Recently, Tamarack hosted a cross-country rural communities and housing discussion and some of the highlights of the discussion were:

  • Funding – Emergency funding for sheltering people experiencing homelessness during the pandemic has demonstrated how quickly things can change when there is political will. Once funding for COVID-19 is gone, the solutions that were developed will likely not be sustainable. 
  • Short-term solutions – Many who were homeless prior to the pandemic are now being temporarily housed in hotels and motels. While there have been some benefits to this intervention, there is widespread recognition that this is a short-term solution and not permanent housing. There are concerns about long-term availability at motels/hotels as communities open up for tourism and concerns around how long government funding will last. 
  • Wrap around services – Food delivery programs, transportation assistance, internet and cell phone distribution, wellness checks, and mental health and addictions support have been an important element that has been coupled with housing responses during the pandemic. 
  • Housing supply – Lack of affordable housing stock in rural communities continues to be a major barrier in providing long-term solutions, even when funding is available for wrap around services such as mental health supports. 
  • Collaboration – Partnerships around housing and homelessness have improved since the onset of the pandemic. There is hope these new collaborations will be sustained into the future. 
  • Data – There is a need for more data to get an accurate picture of housing and homelessness in rural communities. Point-in-time counts prior to the pandemic may no longer be accurate. 
  • Recovery planning – Housing is not seen as a key focus of most COVID-19 recovery plans. Members are seeing plans being developed at provincial and federal levels rather than local or regional levels.

In Grey County and Bruce County, housing and homelessness remain important priorities.  A July 9th, 2020 report to Council reported on the County’s work, partnerships and next steps. The full report is attached. 


Stay well, Jill 

10 Engaging People with Lived/Living Experience

 

The Bruce Grey Poverty Task Force Coordinator Jill Umbach joined Tamarack Institute’s 10 Lived/Living Experience Advisory Committee in 2018 as part of the Vibrant Communities‘ multi-sectoral poverty reduction work.  Since 2013, members of our Community Voices have been working with the Poverty Task Force as an advisory committee made up of people with “grounded expertise”.  People with grounded expertise deeply understand the realities of poverty in Bruce and Grey Counties. Their stories and experiences serve as powerful tools for building compassion and for disrupting and clarifying a community’s understanding of its roots causes and scope.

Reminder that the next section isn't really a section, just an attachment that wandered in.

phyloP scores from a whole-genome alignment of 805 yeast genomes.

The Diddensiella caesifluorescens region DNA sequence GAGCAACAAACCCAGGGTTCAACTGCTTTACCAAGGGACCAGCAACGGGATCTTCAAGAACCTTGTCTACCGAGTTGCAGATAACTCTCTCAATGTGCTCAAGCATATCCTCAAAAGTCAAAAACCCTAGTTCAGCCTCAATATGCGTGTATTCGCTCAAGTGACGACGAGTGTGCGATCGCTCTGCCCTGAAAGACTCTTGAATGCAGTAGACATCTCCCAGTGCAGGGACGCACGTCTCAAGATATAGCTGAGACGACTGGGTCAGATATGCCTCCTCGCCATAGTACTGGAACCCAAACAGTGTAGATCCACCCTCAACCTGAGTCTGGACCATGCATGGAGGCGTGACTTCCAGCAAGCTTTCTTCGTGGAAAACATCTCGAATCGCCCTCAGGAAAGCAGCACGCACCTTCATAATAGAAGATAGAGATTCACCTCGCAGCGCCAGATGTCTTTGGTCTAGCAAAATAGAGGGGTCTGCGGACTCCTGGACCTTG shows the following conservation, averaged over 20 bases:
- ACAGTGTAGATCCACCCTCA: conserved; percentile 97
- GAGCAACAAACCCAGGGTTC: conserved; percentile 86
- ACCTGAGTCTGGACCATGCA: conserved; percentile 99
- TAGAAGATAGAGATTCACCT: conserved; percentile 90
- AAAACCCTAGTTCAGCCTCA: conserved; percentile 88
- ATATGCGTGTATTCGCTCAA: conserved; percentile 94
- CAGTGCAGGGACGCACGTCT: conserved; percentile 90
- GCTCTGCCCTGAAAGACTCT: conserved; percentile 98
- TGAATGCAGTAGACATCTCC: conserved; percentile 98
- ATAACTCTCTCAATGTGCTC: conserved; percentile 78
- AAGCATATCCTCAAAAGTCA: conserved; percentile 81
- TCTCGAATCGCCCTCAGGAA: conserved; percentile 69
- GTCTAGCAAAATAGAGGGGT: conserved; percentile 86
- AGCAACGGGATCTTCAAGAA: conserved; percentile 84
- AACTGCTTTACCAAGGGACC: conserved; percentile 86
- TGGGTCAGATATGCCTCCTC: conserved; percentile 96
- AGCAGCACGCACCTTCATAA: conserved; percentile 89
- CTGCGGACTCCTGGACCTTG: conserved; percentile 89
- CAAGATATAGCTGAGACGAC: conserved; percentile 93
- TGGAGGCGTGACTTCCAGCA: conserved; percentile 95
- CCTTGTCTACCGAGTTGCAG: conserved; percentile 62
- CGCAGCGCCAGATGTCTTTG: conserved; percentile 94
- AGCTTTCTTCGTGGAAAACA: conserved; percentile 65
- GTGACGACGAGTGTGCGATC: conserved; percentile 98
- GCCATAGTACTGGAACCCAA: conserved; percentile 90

Group of people reflecting people with lived experience being engaged.

Informed by the 10 Lived/Living Experience Advisory Committee and interviews with our Community Voices a Guide has been written to support poverty-reduction groups to meaningfully engage people with lived/living experience. It celebrates the potential that can be unlocked when these individuals are included and empowered to drive anti-poverty work.

10 – Engaging People with Lived/Living Experience includes:

  • 10 really good ideas for engaging people with lived/living experience;
  • 10 stories that inspire (including #10 story of our Community Voices)
  • 10 useful resources;
  • 10 ways to get started.

The Guide highlights leading practices, inspires new thinking, and serves as a reminder of how critical engagement of people with lived/living experience in poverty reduction truly is.

Take Your Learning Further (links to resources from Section 4):

   1.  Social Inclusion Policy: Hamilton Roundtable for Poverty Reduction

   2.  A Guide to Creating a Culture of Inclusion: Saskatoon Poverty Reduction Partnership

   3.  Toronto Lived Experience Advisory Group (LEAG): Application Form

   4.  A Case Study in Authentic Engagement: Poverty Solutions Halifax

   5.  First Voice Protocol: EndPovertyEdmonton

   6.  Creating Community: Hastings Prince Edward Poverty Roundtable

   7.  Lived Experience as Expertise: Regional Municipality of Waterloo

   8.  Nothing About Us Without Us: Lived Experience Advisory Council

   9.  Lived Experience in Paid Staff Roles: Centre for Addiction and Mental Health (recording available here)

  10. Rights-Based Participation and Accountability in Canada’s National Housing Strategy